Knowledge is power! Wisdom is using it to make good decisions!

  9. #29
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    Quote Originally Posted by drz View Post
    On my lucky days I have all three. Maybe not low cost since I pay hefty premium to my insurance and some things are not always covered but most things are so there is little or no extra costs. So on my unlucky days I have none of the three. But generally I regard myself as pretty lucky in getting good health care but I do encounter so screw ups from time to time. Like having a doctor that failed to diagnose my broken ankle for over two months or the several doctors that failed to diagnose my hernia for several weeks. I ended up diagnosing both problems correctly myself and then finding a doctor to agree with or confirm my diagnosis so I could get the right treatment.

    Just wondering how your return to work has been. Good I hope!
    Gab
    Trust in the Lord with all your heart
    and lean not on your own understanding;
    in all your ways submit to him,
    and he will make your paths straight.
    Proverbs 3: 5-6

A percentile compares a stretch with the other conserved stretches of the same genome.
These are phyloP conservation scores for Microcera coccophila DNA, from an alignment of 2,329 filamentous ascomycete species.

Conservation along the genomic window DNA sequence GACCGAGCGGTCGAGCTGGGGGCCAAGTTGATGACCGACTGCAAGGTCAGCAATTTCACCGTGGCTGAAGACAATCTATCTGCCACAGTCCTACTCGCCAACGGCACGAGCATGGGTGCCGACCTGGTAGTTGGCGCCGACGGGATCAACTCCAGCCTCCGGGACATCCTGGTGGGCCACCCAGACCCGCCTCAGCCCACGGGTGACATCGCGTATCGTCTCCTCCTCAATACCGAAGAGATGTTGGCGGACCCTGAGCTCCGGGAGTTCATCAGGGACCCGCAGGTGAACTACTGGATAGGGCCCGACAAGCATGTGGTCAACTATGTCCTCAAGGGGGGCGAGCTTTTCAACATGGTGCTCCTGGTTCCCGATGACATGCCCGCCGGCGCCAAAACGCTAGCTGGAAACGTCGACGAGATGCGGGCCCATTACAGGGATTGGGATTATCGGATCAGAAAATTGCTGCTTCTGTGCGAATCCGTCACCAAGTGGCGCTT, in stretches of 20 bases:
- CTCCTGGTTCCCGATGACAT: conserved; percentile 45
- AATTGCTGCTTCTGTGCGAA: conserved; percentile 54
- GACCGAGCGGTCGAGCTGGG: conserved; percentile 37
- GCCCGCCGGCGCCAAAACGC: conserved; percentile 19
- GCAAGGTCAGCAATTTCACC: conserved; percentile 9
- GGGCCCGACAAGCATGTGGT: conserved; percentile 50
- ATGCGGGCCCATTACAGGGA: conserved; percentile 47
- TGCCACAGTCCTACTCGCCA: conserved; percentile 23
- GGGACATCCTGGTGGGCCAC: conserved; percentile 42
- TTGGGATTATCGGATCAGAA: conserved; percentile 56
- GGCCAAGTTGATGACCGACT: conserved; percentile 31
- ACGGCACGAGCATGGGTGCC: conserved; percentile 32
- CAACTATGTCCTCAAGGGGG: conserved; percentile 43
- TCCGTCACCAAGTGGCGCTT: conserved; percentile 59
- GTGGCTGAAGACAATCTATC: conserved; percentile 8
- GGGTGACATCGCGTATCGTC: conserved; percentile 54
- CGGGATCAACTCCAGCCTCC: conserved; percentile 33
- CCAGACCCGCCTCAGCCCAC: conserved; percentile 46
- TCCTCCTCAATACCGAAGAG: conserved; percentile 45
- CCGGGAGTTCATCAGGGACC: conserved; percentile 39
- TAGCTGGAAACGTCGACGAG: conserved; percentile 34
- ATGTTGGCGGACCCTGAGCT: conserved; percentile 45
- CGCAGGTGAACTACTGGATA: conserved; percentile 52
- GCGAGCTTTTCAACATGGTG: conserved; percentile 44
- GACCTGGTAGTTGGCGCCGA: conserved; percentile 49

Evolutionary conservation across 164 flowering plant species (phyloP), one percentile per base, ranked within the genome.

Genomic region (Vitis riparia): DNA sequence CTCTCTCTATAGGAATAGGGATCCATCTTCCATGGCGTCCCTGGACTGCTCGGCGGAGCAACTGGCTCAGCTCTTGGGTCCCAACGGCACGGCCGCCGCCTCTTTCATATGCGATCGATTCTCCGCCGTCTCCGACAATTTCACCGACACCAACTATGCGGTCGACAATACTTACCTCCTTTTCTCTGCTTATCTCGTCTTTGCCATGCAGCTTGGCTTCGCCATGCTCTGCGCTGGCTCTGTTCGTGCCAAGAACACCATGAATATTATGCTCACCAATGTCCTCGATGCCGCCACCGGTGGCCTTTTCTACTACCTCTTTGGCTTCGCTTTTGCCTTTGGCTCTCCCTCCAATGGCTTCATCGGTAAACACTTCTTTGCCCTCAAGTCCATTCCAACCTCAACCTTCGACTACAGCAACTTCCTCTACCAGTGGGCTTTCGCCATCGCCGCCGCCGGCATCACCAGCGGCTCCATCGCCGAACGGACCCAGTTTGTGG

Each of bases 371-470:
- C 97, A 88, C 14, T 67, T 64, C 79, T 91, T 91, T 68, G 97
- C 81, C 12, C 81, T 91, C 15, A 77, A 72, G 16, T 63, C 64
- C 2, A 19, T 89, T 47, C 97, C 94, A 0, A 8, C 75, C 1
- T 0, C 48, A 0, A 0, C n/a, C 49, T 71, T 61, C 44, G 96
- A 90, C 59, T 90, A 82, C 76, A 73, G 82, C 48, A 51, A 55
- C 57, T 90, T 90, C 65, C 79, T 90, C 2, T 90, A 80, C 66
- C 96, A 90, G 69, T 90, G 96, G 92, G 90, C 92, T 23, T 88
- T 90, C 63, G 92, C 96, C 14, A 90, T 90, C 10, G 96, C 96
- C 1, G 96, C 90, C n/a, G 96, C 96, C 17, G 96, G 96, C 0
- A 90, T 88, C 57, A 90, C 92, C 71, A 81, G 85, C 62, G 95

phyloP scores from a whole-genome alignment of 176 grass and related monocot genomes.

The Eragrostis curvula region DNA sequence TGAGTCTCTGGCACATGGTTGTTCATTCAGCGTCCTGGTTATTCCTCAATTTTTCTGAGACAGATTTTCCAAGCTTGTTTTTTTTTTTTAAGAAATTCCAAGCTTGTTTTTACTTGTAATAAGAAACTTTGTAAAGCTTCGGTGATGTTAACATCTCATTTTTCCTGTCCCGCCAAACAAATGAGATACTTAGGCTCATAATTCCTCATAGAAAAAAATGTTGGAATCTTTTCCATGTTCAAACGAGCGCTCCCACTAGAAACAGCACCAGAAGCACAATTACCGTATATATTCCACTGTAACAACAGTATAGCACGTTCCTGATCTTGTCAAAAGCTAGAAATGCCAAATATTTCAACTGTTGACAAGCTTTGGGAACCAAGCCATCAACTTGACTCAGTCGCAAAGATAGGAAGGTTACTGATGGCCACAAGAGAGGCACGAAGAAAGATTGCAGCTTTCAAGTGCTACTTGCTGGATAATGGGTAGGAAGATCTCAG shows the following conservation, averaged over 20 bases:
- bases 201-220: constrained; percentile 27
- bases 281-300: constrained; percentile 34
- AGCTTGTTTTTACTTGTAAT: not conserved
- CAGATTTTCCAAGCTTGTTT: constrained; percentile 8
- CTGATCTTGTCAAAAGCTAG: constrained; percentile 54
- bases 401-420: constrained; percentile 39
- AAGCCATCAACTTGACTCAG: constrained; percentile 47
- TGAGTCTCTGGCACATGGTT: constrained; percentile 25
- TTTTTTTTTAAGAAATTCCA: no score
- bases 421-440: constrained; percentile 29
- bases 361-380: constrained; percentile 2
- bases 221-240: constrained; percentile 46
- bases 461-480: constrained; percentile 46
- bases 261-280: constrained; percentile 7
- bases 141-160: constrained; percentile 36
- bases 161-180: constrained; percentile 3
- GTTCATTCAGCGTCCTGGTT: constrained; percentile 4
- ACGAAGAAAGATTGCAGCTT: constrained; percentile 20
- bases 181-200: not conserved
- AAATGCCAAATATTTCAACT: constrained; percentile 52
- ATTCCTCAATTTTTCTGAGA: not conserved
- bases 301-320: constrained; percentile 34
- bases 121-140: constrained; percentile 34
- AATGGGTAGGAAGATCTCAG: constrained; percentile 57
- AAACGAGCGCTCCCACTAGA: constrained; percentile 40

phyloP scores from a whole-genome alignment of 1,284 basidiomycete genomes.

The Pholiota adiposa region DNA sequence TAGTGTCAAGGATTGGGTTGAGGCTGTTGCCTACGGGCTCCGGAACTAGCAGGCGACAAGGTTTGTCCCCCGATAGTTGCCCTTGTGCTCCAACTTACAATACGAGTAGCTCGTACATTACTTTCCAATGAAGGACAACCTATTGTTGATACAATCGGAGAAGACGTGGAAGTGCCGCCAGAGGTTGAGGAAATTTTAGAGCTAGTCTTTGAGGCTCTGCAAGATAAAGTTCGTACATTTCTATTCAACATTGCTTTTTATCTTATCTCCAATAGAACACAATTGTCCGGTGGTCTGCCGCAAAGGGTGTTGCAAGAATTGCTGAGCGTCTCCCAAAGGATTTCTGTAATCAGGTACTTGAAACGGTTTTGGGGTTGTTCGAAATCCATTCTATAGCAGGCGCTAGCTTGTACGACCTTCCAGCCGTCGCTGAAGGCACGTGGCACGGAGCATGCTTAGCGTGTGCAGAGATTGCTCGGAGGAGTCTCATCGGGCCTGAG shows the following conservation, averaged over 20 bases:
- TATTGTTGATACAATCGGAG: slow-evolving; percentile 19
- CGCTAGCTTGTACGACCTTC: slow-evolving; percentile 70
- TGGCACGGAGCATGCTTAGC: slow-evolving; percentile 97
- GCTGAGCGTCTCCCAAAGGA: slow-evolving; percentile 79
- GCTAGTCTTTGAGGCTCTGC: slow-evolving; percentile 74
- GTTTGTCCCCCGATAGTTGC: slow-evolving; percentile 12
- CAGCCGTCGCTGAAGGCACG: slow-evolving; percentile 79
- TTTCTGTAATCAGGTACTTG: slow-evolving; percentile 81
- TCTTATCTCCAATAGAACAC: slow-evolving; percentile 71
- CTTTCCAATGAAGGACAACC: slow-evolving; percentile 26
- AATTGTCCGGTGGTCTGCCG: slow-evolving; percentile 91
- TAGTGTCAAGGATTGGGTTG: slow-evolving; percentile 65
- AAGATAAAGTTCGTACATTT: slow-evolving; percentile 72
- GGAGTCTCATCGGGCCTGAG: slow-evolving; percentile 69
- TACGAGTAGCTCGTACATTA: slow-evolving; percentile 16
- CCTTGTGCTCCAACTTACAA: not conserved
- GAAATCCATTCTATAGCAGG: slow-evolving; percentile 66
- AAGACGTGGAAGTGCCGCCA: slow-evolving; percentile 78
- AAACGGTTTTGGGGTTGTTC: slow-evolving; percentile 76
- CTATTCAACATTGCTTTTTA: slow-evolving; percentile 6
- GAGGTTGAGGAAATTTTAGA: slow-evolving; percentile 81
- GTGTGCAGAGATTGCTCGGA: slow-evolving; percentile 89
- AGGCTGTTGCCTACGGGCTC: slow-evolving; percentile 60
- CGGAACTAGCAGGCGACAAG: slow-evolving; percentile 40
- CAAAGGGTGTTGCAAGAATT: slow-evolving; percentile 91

10. #30
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    As most of you said, not to over do it I immediately went out and over did it. Because of the Neuropathy the sense of feeling in my feet is compromised. I did not feel the blister the size of Nebraska until it exploded, okay weeped. Finished my week and went to Urgent Care where they cut some away, dressed, (which we had been doing) and gave me some antibiotics. Wanted a follow up with wound care but everything seemed okay. Back now with a callous the size of Nebraska and a new pair of spongey sneakers. Actually the company is not scheduling me on purpose so as to take care of myself. Feeling good, going well. Thanks for the well wishes.
    Dale
    Dx Aug, 2009 Remission June 2010 until 8/1/2014